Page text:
Fear of flying
By Bill Coffin
Skydiving is one of those activities so hazardous as to void your life insurance and encourage friends and family to question your sense of longevity.
Actually, it’s not that dangerous compared to, say, driving a car, but when skydiving goes wrong, it goes completely wrong, so its all-or-nothing proposition for survival tends to strike a nerve among the risk-averse. Me, I’ll never do it, after hearing a story from my friend who runs a banner-plane service. One day while flying, he watched a skydiver with a failed chute hurtle past his plane. He’ll never go skydiving after that — and this is a guy who flies for a living.
Hang-gliding is actually way more dangerous than skydiving, with a reported fatality rate of one in every 2,000 flights. If you imagine that you’ll be in a fatal car crash once out of every 2,000 trips, I’d imagine you’d become a proponent of mass transit pretty quickly.
And then there is wingsuit flying, which makes skydiving and hang-gliding look like a game of canasta. Wingsuits are a kind of wearable parachute with big membranes between your arms and legs that essentially turn you into a flying squirrel. They are used most commonly by BASE jumpers (parachutists who specialize in jumping off of things like buildings and bridges) who use the suits to glide as they fall. The result is a zooming kind of flight, where daredevils in the sport hug the ground at insanely low and insanely dangerous altitudes. It’s the sort of sport that has to be seen to be believed.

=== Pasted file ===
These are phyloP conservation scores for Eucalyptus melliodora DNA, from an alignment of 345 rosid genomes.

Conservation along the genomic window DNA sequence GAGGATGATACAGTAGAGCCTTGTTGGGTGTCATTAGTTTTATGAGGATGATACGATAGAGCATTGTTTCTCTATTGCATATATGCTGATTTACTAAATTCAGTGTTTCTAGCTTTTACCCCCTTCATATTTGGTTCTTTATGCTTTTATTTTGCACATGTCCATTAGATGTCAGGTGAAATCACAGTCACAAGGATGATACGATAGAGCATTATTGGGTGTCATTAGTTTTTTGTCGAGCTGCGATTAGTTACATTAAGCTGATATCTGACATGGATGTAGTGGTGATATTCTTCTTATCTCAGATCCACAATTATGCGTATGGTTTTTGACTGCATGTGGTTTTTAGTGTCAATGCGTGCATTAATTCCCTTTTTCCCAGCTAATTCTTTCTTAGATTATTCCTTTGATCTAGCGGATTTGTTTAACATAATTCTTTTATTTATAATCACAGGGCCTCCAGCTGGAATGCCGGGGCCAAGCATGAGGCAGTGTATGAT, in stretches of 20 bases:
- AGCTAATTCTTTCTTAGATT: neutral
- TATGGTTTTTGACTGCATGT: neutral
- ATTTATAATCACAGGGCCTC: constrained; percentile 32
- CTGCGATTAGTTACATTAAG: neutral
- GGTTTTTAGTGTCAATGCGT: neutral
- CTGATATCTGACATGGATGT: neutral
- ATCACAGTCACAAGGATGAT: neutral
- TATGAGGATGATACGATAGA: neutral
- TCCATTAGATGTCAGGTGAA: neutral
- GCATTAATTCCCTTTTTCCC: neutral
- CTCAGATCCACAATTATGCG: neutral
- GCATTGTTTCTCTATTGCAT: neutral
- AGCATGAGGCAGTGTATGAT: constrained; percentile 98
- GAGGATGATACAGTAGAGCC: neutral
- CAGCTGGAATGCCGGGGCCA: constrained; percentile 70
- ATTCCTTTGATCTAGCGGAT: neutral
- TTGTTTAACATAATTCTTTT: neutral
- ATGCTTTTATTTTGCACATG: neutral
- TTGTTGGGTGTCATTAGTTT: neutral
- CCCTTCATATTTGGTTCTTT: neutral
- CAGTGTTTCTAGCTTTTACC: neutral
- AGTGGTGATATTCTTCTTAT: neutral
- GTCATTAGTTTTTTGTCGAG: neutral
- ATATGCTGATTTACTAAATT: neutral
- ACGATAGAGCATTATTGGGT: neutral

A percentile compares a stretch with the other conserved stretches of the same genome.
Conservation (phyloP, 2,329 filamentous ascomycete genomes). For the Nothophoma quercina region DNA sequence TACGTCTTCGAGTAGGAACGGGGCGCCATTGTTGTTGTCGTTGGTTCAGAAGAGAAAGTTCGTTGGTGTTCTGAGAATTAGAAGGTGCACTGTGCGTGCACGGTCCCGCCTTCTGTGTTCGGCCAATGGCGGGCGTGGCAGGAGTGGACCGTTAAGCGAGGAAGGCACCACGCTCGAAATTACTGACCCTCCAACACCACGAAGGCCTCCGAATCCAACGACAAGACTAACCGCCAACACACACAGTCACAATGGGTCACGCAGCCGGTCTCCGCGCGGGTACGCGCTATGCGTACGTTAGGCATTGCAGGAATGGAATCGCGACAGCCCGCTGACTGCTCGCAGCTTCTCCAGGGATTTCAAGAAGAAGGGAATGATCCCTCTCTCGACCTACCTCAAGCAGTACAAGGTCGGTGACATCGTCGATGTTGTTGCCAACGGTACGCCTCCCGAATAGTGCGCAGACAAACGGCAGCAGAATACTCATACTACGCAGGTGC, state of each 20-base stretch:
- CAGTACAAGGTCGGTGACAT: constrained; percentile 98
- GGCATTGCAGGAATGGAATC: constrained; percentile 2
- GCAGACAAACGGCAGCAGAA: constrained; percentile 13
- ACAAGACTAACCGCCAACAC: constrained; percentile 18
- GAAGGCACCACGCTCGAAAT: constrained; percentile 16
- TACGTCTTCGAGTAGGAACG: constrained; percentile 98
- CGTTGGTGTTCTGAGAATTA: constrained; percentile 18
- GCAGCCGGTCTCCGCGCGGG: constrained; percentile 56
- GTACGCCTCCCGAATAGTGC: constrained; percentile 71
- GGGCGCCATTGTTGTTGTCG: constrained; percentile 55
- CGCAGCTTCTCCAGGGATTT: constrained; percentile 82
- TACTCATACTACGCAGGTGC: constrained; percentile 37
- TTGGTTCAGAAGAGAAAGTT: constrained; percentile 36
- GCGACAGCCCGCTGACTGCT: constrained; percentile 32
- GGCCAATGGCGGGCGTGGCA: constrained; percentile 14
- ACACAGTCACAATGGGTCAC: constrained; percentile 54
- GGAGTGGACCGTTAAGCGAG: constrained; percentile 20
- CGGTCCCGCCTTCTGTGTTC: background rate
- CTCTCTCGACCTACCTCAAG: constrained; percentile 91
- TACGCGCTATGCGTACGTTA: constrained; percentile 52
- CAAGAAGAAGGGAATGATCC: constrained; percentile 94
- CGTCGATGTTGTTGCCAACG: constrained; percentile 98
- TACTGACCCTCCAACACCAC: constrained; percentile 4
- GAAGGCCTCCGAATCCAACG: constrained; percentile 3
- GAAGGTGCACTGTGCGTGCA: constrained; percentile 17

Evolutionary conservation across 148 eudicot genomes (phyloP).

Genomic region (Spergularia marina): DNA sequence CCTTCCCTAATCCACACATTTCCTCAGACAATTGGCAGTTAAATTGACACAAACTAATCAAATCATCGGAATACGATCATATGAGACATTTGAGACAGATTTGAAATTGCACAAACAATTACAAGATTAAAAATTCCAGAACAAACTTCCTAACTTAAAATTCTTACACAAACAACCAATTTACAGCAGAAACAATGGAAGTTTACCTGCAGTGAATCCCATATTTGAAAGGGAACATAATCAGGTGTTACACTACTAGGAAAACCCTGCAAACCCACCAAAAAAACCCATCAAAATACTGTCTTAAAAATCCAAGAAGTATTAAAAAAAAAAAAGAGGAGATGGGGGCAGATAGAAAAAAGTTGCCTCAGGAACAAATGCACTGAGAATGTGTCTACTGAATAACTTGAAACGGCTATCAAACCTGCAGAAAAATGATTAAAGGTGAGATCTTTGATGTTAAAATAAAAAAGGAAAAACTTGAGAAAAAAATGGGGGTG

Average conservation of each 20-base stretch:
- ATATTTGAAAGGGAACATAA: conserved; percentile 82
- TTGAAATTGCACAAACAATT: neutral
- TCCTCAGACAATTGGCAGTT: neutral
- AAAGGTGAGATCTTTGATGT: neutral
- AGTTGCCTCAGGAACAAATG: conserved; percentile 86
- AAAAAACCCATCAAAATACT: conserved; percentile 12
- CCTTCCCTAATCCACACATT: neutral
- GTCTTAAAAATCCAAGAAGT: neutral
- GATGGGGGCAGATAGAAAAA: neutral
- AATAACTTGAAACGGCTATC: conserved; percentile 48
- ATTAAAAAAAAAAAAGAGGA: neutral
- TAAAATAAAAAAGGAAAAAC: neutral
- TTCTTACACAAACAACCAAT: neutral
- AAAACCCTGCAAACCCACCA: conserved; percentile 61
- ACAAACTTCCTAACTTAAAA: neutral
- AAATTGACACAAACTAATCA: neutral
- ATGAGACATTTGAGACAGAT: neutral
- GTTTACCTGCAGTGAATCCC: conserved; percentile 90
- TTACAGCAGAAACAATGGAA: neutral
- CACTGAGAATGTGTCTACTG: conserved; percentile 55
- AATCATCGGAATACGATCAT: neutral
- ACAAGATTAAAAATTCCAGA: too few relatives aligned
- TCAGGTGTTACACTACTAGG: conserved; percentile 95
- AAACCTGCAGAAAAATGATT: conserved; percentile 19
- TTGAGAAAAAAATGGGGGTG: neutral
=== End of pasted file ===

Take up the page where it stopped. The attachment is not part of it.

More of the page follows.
Wingsuit flying made the news recently as the World Wingsuit League held its annual championships in China. The contest was a kind of timed slalom as wingsuiters flew past certain objectives as fast and as close as they could. As the world’s top flyers gathered, the week before the championships was filled with lots of test runs and publicity stunts. One of the world’s leading wingsuiters, a BASE jumper named Jeb Corliss, performed a move called the “Flying Dagger,” where he zoomed through two pillars of rock less than 20m apart from each other in what is probably the most dangerous wingsuit stunt executed to date.
Another wingsuiter, Victor Kovats, was not so lucky. During a training run for the WWL championships, he lost control and flew straight into the ground, killing himself. Kovats knew what he was doing: he had been in the sport for six years, with 1,250 skydives, 250 BASE jumps and 700 wingsuit flights under his belt. He just got unlucky once. But in wingsuiting, once is enough. Kovats’ death comes on the heels of another wingsuit fatality a few weeks before. Remember the skydiver who jumped into the 2012 Olympics opening ceremony dressed as James Bond? That was stuntman Mark Sutton, and he died in August on a failed wingsuit flight in Switzerland. Deaths like these call into question how anybody can even do this and still value their life.
After his Flying Dagger stunt, Corliss admitted that he wept during the attempt because he knew how close to death he would be. For him, events like this are all about risk assessment: with the risk of death, how likely is that outcome, and is it worth the fame, fortune and glory that comes with running that risk? That is the thing about wingsuiters. To those of us unwilling to assume such a level of risk, what they do has no discernible reward because the risk so totally overshadows it. And yet, when you hear Corliss talk about it, to him, there is a value to be had in cheating death. For as much as it terrifies him, it gives all the more meaning to every other moment when he is still breathing. I suppose the rest of us should be lucky to feel alive without having to try so hard to reverse the condition.